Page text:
Enchantress of Number and The Concept of Universal Computation

When I think of geniuses who inspire me, Stephen Wolfram is near the top of the list. I’ve never met him but have followed him from a distance since I was introduced to Mathematica in grad school in the late 1980s.

Backchannel just published a a long, detailed exploration of the life of Ada Lovelace and her work with Charles Babbage that Wolfram wrote a few weeks ago. It’s awesome. By going through a lot of original source material, Wolfram formed his own view and discovered a number of things, including that the common reference to Ada Lovelace as “Enchantress of Numbers” is incorrect – Babbage actually referred her as the “Enchantress of Number” (9/9/1843 – letter from Babbage to Lovelace.)

In his article, Wolfram uses the Difference Engine and the Analytical Engine as the focal point to undercover and explain what Ada Lovelace actually accomplished. He pieces together Lovelace and Babbage’s history and relationship to each other. He extrapolates their work and places it in clear historical context. And he states his conclusions about who made which contributions.

His writing is magnificent. I’ve read some of it in the past and tried one summer in Alaska to get through his epic book A New Kind of Science (with very little success, although I read a bunch of science fiction and all the Barry Eisler John Rain books that summer.)

Buried deep in the article are a number of gems. One that jumped out at me was:

“Ada seems to have understood with some clarity the traditional view of programming: that we engineer programs to do things we know how to do. But she also notes that in actually putting “the truths and the formulae of analysis” into a form amenable to the engine, “the nature of many subjects in that science are necessarily thrown into new lights, and more profoundly investigated.” In other words — as I often point out — actually programming something inevitably lets one do more exploration of it.”

followed quickly by:

“representing mathematical truths in a computable form is likely to help one understand those truths themselves better.”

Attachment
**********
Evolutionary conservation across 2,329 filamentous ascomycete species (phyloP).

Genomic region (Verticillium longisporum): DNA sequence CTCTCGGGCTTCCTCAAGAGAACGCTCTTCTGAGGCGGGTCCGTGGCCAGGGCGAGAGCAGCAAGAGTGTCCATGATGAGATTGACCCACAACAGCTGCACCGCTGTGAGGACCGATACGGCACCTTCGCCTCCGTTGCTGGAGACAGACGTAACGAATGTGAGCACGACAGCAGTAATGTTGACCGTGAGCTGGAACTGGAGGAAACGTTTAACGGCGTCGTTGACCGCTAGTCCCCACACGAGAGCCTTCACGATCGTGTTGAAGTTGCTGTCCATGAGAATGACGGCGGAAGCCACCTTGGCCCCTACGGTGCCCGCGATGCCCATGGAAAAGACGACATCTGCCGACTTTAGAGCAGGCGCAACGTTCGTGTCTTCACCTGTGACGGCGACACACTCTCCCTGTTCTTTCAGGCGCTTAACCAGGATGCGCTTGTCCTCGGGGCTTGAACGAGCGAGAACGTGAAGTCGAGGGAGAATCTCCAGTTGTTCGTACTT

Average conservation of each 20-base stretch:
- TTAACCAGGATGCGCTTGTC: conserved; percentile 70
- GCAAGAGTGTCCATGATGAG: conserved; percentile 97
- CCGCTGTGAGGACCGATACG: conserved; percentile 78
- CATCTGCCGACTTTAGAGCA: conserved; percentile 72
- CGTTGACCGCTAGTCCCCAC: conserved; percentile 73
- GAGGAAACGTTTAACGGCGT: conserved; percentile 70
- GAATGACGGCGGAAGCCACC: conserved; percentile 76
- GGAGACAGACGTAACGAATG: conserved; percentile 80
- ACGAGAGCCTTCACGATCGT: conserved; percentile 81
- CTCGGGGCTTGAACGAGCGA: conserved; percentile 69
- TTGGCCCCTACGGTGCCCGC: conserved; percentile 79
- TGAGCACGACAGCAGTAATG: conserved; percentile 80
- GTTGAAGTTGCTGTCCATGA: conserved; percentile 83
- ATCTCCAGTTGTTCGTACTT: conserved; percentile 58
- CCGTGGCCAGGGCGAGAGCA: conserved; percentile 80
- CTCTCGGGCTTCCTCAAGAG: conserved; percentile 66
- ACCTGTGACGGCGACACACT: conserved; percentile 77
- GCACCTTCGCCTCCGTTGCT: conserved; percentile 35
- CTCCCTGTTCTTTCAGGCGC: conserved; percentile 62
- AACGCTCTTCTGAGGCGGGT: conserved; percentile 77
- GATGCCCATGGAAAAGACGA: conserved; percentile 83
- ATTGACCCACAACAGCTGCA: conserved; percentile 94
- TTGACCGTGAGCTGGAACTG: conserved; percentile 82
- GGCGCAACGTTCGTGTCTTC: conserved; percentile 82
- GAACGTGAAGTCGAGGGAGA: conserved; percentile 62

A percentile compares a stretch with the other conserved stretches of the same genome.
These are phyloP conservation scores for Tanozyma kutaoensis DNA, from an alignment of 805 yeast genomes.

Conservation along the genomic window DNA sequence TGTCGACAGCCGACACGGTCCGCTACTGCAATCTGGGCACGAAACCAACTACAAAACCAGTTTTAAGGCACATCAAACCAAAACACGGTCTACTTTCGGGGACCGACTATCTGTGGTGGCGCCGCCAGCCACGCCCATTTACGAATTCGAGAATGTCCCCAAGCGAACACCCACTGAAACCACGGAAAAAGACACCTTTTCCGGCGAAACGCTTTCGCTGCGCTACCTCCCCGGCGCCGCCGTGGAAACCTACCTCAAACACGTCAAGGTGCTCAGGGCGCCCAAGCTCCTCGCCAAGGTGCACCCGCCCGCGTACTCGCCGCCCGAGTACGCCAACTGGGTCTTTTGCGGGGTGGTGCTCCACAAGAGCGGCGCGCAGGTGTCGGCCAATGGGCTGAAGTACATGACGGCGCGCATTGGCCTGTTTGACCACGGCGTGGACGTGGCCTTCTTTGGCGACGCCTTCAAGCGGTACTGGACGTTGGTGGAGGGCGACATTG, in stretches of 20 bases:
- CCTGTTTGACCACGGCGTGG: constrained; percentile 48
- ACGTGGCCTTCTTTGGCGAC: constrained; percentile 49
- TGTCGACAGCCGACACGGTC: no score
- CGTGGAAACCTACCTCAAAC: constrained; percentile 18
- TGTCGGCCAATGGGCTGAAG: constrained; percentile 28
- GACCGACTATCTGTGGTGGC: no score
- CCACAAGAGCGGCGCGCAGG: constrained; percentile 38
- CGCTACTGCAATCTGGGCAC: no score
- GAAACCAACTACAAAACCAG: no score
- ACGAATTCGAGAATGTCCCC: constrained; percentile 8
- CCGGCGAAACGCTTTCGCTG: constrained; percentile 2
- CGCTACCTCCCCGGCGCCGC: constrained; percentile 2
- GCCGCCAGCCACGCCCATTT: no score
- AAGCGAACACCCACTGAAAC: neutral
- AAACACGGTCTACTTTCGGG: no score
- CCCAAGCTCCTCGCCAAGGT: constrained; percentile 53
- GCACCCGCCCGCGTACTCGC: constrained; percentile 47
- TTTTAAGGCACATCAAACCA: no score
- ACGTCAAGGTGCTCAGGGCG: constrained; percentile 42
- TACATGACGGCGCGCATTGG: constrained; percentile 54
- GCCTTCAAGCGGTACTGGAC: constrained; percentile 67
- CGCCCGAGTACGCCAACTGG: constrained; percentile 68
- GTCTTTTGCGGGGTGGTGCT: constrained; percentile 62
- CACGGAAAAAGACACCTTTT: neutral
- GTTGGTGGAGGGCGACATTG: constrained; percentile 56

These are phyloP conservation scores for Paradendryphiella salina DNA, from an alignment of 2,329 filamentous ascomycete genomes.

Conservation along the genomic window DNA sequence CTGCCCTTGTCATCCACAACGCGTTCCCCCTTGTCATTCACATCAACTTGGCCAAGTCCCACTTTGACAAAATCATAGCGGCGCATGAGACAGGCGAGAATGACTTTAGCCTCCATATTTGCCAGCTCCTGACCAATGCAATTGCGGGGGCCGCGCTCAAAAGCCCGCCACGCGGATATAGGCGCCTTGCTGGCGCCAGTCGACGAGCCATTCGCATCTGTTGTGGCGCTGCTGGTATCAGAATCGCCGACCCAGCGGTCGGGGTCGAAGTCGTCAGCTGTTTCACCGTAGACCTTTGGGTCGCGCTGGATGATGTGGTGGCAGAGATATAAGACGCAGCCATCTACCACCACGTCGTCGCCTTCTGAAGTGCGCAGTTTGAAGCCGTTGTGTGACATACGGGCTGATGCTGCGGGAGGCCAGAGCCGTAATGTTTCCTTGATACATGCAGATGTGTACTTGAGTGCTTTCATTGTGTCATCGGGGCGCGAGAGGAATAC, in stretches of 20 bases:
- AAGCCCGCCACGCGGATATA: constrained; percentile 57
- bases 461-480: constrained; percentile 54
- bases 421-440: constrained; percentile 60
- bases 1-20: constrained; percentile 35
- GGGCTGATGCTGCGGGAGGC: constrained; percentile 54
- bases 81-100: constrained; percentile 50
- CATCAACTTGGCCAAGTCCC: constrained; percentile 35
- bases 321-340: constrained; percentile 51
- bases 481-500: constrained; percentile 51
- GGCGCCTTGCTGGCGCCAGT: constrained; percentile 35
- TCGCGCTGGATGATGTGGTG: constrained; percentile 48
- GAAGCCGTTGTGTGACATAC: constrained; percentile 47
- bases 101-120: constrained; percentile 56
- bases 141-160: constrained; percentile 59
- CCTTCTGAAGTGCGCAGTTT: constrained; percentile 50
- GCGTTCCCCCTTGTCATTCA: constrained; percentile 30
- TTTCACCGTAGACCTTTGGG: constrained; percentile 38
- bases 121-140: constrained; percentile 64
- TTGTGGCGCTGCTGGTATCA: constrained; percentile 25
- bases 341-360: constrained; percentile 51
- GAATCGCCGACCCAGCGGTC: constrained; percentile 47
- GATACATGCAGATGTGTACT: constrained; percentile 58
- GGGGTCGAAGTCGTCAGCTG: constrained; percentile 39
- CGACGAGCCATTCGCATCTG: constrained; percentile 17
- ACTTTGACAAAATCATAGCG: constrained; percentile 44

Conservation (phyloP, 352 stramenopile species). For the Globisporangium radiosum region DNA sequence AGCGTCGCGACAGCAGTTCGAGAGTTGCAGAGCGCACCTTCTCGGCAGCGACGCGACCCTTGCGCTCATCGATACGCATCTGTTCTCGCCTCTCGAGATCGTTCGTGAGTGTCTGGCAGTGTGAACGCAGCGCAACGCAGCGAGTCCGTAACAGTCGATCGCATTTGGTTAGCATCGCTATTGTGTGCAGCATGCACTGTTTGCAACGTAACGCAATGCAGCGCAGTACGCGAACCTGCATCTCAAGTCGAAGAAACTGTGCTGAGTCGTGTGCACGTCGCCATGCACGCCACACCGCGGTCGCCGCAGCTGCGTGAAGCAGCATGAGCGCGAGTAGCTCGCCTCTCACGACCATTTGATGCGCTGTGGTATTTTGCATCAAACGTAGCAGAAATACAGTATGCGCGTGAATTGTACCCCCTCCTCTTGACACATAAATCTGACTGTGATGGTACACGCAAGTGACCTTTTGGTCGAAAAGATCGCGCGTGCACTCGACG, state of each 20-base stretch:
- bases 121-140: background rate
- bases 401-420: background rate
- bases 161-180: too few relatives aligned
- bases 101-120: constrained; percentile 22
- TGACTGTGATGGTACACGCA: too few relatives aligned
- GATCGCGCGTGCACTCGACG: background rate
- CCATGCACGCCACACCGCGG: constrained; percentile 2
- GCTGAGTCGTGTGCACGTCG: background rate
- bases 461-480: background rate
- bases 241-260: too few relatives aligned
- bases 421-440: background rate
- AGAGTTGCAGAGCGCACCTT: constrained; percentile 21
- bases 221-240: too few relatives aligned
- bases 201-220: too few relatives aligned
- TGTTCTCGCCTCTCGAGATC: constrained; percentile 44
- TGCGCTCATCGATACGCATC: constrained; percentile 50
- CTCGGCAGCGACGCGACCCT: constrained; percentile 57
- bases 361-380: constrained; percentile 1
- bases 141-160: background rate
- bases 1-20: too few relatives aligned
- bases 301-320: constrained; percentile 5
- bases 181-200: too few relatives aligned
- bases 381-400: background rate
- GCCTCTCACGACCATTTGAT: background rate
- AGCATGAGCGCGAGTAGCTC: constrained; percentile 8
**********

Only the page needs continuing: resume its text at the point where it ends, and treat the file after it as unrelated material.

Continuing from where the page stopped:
There’s a lot more like this. I encourage you to read the whole article slowly and thoughtfully as it’s a delight. But, if you want the punch line:

“Today, with computers and software all around us, the notion of universal computation seems almost obvious: of course we can use software to compute anything we want. But in the abstract, things might not be that way. And I think one can fairly say that Ada Lovelace was the first person ever to glimpse with any clarity what has become a defining phenomenon of our technology and even our civilization: the notion of universal computation.”

Last November, I read a number of biographies on my sabbatical including Ada’s Algorithm: How Lord Byron’s Daughter Ada Lovelace Launched the Digital AgeHere’s what I wrote about it then:

“I’ve read lots of articles on Ada Lovelace, but I’ve never read a comprehensive biography. The story was fascinating, especially when pondering what life much have been like in Victorian-era England and how much of any uphill cultural battle Ada Lovelace had. While we’ve got lots of challenges around gender still in our society, we’ve definitely made read progress in the last 150 years. This linkages to Lord Byron, Lady Byron, and Charles Babbage were fascinating and, in many ways, disheartening. Ada Lovelace was clearly a genius – I can’t even begin to imagine the amazing stuff she could have done if she was born in 1990 instead of 1815.”